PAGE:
After visiting Germany for my company for a second lengthy period of troubleshooting, I was requested to stay to work permanently in Düsseldorf. New contracts were signed and life continued until one day I was asked to give more details about my personal circumstances.
My employers wished to know which church I belonged to. I enquired what business it was of theirs and why they were asking. To pay tax to either the Protestant or Catholic church, I’m told. I’m British. Although our head of state is also the head of the Anglican church, a separation between state and religion is respected. Donations only occur during services on Sundays or by bequest.
Not so in Germany. The vast majority of funds are transferred directly from source and each company is responsible to declare where those monies go. I stated that I am not prepared to pay church tax. I was duly told the atheist box would be ticked.
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I protested that I was raised Church of England and believed in God in the sense of a universal force. I was willing to debate whether religion meant the same but did not consider myself an atheist, so did not accept that choice. The impasse ensued.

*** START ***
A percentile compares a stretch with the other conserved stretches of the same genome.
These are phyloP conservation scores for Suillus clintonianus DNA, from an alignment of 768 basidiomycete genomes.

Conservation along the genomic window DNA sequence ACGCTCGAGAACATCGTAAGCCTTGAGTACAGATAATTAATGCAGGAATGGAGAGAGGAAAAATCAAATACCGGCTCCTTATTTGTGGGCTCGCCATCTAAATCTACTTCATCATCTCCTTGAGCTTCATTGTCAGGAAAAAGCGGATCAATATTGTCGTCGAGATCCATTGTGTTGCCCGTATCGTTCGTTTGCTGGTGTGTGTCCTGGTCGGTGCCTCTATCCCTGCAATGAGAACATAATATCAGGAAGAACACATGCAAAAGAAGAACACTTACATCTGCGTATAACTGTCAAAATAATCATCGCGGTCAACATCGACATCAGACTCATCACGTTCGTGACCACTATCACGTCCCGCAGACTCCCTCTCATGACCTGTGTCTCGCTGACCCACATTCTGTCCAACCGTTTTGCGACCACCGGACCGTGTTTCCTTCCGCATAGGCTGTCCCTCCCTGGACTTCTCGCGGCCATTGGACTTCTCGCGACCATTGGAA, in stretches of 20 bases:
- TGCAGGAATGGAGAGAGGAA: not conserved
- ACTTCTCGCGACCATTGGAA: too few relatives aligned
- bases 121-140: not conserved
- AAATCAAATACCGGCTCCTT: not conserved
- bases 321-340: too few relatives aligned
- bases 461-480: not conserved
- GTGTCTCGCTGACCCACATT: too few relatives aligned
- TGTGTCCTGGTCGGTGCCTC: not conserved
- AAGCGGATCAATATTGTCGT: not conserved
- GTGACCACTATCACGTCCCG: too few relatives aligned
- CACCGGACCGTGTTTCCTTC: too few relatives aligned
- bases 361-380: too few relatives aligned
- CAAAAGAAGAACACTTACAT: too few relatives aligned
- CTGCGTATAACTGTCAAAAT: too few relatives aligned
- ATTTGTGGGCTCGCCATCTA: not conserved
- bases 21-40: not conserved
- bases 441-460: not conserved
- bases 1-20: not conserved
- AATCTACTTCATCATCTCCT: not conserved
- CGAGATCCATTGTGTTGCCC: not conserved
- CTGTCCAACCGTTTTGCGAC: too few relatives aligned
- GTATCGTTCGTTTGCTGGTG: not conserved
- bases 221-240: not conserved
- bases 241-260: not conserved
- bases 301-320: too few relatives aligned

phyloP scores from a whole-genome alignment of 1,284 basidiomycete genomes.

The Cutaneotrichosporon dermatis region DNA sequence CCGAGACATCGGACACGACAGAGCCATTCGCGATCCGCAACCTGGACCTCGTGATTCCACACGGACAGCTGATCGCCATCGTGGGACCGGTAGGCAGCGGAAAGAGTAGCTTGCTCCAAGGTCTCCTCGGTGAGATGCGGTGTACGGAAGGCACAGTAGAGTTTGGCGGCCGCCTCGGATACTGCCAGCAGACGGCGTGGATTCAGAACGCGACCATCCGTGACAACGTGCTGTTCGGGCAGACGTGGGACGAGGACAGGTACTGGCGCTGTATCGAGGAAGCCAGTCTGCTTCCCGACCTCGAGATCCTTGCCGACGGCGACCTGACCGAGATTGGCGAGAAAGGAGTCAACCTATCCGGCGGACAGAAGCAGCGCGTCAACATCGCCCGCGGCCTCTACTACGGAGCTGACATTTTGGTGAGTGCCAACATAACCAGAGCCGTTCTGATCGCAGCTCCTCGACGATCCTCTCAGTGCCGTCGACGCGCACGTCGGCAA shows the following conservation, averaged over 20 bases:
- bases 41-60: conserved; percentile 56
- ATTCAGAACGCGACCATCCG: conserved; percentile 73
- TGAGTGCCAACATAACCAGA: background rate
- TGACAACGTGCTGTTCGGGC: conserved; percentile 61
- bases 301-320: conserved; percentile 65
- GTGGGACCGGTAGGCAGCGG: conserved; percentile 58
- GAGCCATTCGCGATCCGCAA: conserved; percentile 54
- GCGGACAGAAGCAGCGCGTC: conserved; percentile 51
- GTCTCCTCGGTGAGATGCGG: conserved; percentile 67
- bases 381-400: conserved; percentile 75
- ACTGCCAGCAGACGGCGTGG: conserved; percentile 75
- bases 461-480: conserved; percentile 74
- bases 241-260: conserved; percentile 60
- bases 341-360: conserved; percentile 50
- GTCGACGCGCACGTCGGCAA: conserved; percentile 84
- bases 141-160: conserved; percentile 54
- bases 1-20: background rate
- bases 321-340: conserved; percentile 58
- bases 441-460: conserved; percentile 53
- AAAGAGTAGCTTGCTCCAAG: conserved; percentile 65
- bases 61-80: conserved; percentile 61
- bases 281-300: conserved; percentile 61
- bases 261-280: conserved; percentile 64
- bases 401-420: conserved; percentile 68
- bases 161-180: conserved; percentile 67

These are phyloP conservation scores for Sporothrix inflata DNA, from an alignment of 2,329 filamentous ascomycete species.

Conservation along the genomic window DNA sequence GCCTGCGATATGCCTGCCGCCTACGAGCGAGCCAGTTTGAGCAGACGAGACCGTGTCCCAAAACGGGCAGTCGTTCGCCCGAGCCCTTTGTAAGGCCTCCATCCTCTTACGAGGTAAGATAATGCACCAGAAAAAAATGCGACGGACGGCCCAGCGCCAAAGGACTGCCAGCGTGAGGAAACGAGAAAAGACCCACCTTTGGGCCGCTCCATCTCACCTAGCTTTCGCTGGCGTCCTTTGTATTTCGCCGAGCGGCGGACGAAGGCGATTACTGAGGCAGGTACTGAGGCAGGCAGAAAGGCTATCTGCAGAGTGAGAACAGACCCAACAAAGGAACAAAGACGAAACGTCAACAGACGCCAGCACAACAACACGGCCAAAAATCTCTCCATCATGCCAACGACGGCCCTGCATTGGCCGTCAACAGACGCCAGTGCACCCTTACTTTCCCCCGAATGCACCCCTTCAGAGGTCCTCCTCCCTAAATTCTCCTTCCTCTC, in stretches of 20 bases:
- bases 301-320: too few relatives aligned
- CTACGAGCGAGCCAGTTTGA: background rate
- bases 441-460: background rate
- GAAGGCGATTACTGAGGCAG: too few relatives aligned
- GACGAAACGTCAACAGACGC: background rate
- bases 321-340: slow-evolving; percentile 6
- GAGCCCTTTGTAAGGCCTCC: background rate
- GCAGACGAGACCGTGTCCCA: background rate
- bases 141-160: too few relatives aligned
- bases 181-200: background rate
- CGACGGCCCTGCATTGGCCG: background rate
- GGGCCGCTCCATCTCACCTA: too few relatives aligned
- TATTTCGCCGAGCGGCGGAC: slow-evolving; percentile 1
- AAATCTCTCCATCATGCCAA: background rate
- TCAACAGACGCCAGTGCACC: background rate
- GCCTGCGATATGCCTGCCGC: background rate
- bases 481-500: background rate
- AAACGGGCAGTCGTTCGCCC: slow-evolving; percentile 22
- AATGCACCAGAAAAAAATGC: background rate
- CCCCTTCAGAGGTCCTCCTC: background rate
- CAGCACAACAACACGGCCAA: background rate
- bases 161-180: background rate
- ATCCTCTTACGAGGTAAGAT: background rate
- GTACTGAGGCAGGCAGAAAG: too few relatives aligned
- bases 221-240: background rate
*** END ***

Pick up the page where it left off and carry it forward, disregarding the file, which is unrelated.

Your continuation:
The form was completed with the entry of C of E. Nothing was due, nothing paid. If Germany wished this system upon its citizens, that is fine by me. I was not prepared to be part of it. I’m sure much good comes from well over eleven billion euros annually.
This may seem trivial. However, at the time of writing, church tax amounts to nine percent in the state of North Rhine Westphalia, of which Düsseldorf is the capital. If an expat leaves the country, overpaid income tax is normally reimbursed. Church tax is not.
When entering employment in Düsseldorf or elsewhere in Germany, it may be relevant for each individual to make a conscious decision concerning this often neglected topic.
By Vincent Green, Sep 17 2021
Talented individuals make choices. Far too many cities trust that companies in their city are capable of filling vacancies from abroad. They do little to support their local expat ecosystem. Meanwhile, other locations appear more desirable and win the competition of attracting and retaining international professionals.
Improving the chance of companies retaining international employees in their location is a challenging task for city authorities. Life as an expat is complex. The need for balance, contented interaction and feeling at home is key. Those that underestimate the necessity to support are likely to lose valued residents.
Staying in touch and getting together with others living in a similar situation can be important. Expat groups in social media are highly valuable sources for connecting. Socialising in the new location can include expat events, international clubs and popular spots to meet other international residents. All are available on the eGuides.